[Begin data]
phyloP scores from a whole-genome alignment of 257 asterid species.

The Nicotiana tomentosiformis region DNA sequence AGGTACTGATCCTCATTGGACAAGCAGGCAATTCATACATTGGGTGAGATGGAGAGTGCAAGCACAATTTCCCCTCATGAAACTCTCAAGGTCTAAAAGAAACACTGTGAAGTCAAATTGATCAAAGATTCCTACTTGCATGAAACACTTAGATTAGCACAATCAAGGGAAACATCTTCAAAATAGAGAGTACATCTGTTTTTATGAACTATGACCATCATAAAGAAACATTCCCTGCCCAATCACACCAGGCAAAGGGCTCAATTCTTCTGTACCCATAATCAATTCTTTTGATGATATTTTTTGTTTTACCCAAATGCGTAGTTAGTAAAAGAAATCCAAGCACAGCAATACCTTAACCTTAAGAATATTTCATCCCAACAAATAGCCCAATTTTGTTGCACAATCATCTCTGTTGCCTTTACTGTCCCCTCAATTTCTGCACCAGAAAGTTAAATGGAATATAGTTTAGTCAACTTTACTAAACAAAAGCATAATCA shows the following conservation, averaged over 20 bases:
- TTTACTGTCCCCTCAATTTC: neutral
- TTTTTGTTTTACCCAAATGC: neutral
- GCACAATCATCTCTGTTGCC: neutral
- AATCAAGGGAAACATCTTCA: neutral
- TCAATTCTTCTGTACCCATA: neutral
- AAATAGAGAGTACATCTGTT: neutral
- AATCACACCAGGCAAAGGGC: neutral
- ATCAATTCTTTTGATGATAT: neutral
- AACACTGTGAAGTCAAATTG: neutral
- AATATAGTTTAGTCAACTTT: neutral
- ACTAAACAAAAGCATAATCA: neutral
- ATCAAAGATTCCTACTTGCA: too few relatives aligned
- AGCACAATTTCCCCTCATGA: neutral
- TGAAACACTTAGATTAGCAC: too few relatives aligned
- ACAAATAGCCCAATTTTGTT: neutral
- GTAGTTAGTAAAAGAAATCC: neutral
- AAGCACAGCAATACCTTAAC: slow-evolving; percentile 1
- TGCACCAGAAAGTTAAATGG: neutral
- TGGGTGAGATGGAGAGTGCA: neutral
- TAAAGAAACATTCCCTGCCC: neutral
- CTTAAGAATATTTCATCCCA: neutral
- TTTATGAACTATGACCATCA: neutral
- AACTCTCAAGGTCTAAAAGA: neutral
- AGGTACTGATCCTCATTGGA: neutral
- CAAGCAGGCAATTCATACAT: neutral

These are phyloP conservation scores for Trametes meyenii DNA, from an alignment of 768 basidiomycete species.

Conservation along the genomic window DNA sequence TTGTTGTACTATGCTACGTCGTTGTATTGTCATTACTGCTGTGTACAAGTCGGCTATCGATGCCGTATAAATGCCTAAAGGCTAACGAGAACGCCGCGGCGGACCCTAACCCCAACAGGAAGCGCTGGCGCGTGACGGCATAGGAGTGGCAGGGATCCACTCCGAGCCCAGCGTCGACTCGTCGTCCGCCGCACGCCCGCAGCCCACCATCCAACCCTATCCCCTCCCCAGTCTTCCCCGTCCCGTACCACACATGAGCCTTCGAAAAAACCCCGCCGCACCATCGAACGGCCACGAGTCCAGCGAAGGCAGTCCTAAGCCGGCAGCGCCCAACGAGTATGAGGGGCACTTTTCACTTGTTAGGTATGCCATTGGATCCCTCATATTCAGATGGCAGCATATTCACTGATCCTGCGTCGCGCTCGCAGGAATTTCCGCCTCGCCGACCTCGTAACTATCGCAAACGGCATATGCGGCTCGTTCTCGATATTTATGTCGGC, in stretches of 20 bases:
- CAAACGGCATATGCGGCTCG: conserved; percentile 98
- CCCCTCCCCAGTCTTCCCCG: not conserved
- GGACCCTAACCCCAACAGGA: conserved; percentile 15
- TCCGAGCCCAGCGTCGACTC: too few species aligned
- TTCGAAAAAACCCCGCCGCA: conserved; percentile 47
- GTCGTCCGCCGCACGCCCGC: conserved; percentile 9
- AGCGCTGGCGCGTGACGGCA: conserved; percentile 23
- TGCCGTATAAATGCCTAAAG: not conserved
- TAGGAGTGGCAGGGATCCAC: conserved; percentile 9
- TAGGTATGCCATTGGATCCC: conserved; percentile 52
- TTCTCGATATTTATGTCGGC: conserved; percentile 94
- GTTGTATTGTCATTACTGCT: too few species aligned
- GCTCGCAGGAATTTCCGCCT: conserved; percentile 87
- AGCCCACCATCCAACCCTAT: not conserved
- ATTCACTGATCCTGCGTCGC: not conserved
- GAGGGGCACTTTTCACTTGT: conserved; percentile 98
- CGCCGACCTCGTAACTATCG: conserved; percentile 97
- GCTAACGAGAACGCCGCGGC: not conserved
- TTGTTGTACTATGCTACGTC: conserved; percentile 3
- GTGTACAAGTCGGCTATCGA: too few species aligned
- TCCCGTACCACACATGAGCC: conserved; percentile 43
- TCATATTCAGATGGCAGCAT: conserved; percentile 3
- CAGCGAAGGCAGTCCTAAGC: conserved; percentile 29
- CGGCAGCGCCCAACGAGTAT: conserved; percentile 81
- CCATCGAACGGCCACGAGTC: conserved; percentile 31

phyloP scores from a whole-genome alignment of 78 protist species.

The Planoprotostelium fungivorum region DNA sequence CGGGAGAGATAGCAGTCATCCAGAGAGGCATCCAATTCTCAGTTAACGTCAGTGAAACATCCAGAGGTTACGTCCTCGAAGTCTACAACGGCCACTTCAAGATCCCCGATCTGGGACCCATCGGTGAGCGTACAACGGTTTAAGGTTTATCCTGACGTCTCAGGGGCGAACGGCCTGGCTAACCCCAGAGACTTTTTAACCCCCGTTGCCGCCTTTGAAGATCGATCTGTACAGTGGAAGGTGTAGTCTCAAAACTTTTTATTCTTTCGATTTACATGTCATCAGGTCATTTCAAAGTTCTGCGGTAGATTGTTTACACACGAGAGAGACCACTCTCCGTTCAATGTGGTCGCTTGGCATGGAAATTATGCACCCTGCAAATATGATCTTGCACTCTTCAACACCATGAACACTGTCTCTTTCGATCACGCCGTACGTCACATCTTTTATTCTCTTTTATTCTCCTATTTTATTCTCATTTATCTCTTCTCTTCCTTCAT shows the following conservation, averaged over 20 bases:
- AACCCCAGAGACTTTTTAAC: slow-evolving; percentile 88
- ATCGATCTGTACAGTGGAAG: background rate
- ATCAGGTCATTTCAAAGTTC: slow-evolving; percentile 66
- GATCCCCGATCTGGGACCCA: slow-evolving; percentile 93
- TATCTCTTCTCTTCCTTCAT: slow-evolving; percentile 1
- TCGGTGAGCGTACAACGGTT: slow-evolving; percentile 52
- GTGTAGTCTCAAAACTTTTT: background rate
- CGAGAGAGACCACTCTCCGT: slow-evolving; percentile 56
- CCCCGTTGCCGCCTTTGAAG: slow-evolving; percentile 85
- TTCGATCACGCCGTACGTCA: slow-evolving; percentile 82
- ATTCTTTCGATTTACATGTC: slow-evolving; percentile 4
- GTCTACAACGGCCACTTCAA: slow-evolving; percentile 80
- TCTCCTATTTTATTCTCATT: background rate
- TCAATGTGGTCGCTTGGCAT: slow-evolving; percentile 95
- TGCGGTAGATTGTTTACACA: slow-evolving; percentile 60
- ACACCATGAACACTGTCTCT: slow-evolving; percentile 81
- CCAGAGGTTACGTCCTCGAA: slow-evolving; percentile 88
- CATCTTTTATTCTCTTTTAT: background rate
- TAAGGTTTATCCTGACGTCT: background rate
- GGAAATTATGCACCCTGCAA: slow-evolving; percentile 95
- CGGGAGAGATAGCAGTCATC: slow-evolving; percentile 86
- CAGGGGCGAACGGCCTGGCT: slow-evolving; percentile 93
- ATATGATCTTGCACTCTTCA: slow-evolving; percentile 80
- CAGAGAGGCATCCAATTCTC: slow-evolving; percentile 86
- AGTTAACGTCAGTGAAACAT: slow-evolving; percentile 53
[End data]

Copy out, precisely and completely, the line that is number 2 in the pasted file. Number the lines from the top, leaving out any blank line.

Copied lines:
The Nicotiana tomentosiformis region DNA sequence AGGTACTGATCCTCATTGGACAAGCAGGCAATTCATACATTGGGTGAGATGGAGAGTGCAAGCACAATTTCCCCTCATGAAACTCTCAAGGTCTAAAAGAAACACTGTGAAGTCAAATTGATCAAAGATTCCTACTTGCATGAAACACTTAGATTAGCACAATCAAGGGAAACATCTTCAAAATAGAGAGTACATCTGTTTTTATGAACTATGACCATCATAAAGAAACATTCCCTGCCCAATCACACCAGGCAAAGGGCTCAATTCTTCTGTACCCATAATCAATTCTTTTGATGATATTTTTTGTTTTACCCAAATGCGTAGTTAGTAAAAGAAATCCAAGCACAGCAATACCTTAACCTTAAGAATATTTCATCCCAACAAATAGCCCAATTTTGTTGCACAATCATCTCTGTTGCCTTTACTGTCCCCTCAATTTCTGCACCAGAAAGTTAAATGGAATATAGTTTAGTCAACTTTACTAAACAAAAGCATAATCA shows the following conservation, averaged over 20 bases: